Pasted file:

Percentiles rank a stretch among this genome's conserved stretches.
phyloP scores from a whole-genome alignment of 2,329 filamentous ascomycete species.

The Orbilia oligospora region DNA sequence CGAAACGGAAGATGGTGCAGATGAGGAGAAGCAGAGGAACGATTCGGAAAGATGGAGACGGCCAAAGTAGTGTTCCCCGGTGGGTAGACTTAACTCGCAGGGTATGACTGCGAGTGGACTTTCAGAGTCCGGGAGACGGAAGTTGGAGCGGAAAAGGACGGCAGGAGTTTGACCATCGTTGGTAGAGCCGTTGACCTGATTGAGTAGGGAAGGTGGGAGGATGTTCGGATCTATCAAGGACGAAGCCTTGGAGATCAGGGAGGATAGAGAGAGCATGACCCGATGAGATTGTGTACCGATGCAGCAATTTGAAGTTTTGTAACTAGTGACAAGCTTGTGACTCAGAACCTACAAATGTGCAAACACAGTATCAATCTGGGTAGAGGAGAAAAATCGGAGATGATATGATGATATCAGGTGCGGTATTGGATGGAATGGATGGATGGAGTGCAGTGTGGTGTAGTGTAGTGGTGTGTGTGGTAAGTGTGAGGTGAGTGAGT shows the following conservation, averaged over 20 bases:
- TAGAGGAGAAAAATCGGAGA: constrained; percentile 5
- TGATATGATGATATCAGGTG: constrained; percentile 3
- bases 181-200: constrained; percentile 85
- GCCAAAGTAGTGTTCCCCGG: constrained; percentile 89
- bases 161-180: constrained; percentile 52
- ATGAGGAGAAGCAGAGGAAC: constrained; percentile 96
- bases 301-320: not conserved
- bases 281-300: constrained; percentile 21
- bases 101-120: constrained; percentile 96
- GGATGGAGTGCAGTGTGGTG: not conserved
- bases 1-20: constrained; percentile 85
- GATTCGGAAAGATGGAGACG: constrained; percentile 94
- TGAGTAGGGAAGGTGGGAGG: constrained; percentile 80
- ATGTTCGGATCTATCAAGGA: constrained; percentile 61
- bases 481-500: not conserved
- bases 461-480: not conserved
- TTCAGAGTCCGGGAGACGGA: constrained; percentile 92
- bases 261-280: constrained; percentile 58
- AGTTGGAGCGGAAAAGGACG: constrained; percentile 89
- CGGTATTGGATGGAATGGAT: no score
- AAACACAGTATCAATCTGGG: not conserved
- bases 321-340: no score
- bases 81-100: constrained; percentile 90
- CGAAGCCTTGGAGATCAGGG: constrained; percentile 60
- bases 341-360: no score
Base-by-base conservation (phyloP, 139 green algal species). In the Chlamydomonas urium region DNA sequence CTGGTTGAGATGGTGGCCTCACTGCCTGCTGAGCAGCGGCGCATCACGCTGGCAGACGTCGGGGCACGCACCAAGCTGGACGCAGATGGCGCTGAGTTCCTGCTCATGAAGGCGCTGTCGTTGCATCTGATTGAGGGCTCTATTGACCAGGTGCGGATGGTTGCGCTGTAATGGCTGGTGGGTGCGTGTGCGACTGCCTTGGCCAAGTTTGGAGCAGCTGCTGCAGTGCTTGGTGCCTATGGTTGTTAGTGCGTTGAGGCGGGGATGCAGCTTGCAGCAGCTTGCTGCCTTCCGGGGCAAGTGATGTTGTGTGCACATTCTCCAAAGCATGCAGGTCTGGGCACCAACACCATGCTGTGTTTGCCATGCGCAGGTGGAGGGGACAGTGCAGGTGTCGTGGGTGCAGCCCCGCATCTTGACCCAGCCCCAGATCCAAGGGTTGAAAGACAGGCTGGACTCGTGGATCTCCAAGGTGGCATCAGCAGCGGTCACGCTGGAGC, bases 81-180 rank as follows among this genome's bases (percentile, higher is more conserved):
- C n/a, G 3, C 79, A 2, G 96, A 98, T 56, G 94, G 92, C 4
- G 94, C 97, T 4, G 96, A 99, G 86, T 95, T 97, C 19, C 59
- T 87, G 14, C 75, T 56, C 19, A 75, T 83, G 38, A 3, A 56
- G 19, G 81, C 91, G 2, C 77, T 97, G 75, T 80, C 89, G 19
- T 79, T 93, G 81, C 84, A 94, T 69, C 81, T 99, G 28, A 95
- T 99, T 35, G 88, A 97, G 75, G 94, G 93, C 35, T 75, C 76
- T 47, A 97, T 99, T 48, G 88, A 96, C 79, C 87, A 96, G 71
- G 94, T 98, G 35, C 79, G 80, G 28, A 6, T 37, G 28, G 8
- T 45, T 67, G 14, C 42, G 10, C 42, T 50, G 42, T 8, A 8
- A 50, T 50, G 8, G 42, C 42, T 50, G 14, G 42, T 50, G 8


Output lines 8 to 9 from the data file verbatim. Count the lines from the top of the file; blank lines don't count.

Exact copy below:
- bases 161-180: constrained; percentile 52
- ATGAGGAGAAGCAGAGGAAC: constrained; percentile 96